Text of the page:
We use cookies and other similar technologies (Cookies) to enhance your experience and to provide you with relevant content and ads. By using our website, you are agreeing to the use of Cookies. You can change your settings at any time. Cookie Policy.

Resourceful employees can find creative solutions when none are apparent and dream up innovative solutions when roadblocks come up. Good will remember a trick or shortcut that a former employee used years ago to enter an order that’s not taking for some reason. They’ll break an order down into component parts if necessary to process it so that the in-stock items ship immediately. Or they’ll track down missing customer or order information from an incomplete document, ensuring the customer gets what’s expected, when it’s expected.



And while applying this kind of inventive, ad-hoc creativity to business situations is a wonderful trait in employees, it has no place in an automated business process. Frankly, it’s not such a great thing when you’re trying to integrate systems and business process automation to streamline your business processes. Any company undertaking an enterprise application integration process or trying to institute business process management capabilities will most likely have to deal with these types of situations—scenarios where employees have created ad-hoc solutions to discontinuities in a business process or ambiguities in decision points. If you want to automate your business processes, you’ll need to squeeze all these ambiguities out of the business process.

For example, let’s say there’s an order in the CRM system that gets batched and sent to a different department for entry into the ERP system for fulfillment. The person entering the CRM transactions may actually be doing more than simply entering the orders—they may be filling in missing information. In effect, they are adding steps in the business process by recognizing out-of-stock items or potential problems and adjusting orders accordingly. In a sample scenario, the order entry clerk might recognize that an item is out-of-stock and make the adjustment, or they might know they can obtain the needed item from a different warehouse or under a different part number. Most business processes have some amount of this manual, human intervention.

If an organization simply automates the process in a well-defined manner without accounting adequately for these ad-hoc “business rules”, there may be a significant change in the quality or consistency of the outcome of the process. For instance, instead of having 97% of orders fulfilled in 12 hours, that figure coulddrop to 82% since all the exceptions or discontinuities that the order entry person might adjust for will be rejected instead of accepted. For example, you might end up telling customers you are out of stock in an item, when in reality it’s simply in another warehouse or listed in an unexpected way.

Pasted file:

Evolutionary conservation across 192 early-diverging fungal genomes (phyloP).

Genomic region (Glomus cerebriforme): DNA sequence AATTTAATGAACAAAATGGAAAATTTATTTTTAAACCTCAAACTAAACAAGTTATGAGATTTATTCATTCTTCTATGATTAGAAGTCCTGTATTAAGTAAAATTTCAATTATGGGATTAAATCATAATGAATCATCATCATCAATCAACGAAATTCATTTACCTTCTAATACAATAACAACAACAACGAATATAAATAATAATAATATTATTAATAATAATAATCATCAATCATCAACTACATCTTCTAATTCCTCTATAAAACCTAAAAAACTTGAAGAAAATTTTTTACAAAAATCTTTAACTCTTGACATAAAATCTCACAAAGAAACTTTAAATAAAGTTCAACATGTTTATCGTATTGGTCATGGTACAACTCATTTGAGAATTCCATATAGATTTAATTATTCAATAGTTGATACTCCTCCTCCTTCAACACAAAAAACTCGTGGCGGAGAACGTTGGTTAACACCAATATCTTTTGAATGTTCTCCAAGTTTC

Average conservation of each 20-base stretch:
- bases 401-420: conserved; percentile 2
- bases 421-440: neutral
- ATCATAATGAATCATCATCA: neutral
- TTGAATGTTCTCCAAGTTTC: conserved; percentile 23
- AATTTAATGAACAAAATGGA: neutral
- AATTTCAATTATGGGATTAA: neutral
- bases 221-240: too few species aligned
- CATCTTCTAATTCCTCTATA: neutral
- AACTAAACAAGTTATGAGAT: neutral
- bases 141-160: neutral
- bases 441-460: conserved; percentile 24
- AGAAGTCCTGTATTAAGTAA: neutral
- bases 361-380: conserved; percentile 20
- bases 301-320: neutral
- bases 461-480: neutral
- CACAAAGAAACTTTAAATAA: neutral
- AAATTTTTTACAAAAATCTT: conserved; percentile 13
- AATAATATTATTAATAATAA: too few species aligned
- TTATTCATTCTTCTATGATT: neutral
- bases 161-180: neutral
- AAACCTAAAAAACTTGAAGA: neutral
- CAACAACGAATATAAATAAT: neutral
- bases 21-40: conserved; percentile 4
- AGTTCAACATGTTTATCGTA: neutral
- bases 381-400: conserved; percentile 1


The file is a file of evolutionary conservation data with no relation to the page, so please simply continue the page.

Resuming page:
-1-

1  2  

   Next Page

Explore Our Topics

  • EDITOR'S BRIEFING
  • Virtual Conferences
  • Webinars
  • Roundtables

BPM in Action

March 10, 2011

The sixth annual BPM in Action 2011 Virtual Conference will explore cutting-edge market developments in BPM and describe how to leverage them for improved business operation and performance. More

View All Virtual Conferences

Smart Case Management: Why It's So Smart.

Date:Nov 05, 2009
Time:12:00 PM ET- (17:00 GMT)

REGISTER TODAY!

Date:Oct 29, 2009
Time:15:00 PM ET- (19:00 GMT)

REGISTER TODAY!
View All Roundtables
  • Research Library
  • Podcasts
  • News

Joe McKendrick: Part II of II: Designing Evolve-ability into SOA and IT Systems

In part two of Joe McKendrick's recent podcast with Miko Matsumura, chief strategist for Software AG, they talk about how SOA and IT systems need to change and grow and adapt with the organization around it.

Listen Now

Phil Wainewright: Helping Brands Engage with Social Media

Phil Wainewright interviews David Vap, VP of products at RightNow Technologies, and finds out how sharing best practices can help businesses understand how best to engage with online communities.

Listen Now

Peter Schooff: Making Every IT Dollar Result in a Desired Business Outcome: Scott Hebner of IBM Rati

Scott Hebner, Vice President of Marketing and Strategy for IBM Rational, discusses a topic on the top of every company's mind today: getting the most from IT investments.

Listen Now

Jessica Ann Mola: Where Will BI Fit In? Lyndsay Wise Explains

In BI, this tough economy and the increasing role of Web 2.0 and MDM are certainly topics on people's minds today. WiseAnalytics' Lyndsay Wise addresses each of them in this informative podcast.

Listen Now

Dennis Byron: Talking with...Deepak Singh of BPM Provider Adeptia

Deepak Singh, President and CTO of Adeptia, joins ebizQ's Dennis Byron in a podcast that gets its hand around the trend of industry-specific BPM.

Listen Now
More Podcasts
  • Most Popular
  • Quick Guide
  • Most Discussed

Quick Guide: What is BPM?

Learn More

Quick Guide: What is Event Processing?

Smart event processing can help your company run smarter and faster. This comprehensive guide helps you research the basics of complex event processing (CEP) and learn how to get started on the right foot with your CEP project using EDA, RFID, SOA, SCADA and other relevant technologies. Learn More

Quick Guide: What is Enterprise 2.0?

A lot of people are talking about Enterprise 2.0 as being the business application of Web 2.0 technology. However, there's still some debate on exactly what this technology entails, how it applies to today's business models, and which components bring true value. Some use the term Enterprise 2.0 exclusively to describe the use of social networking technologies in the enterprise, while others use it to describe a web economy platform, or the technological framework behind such a platform. Still others say that Enterprise 2.0 is all of these things. Learn More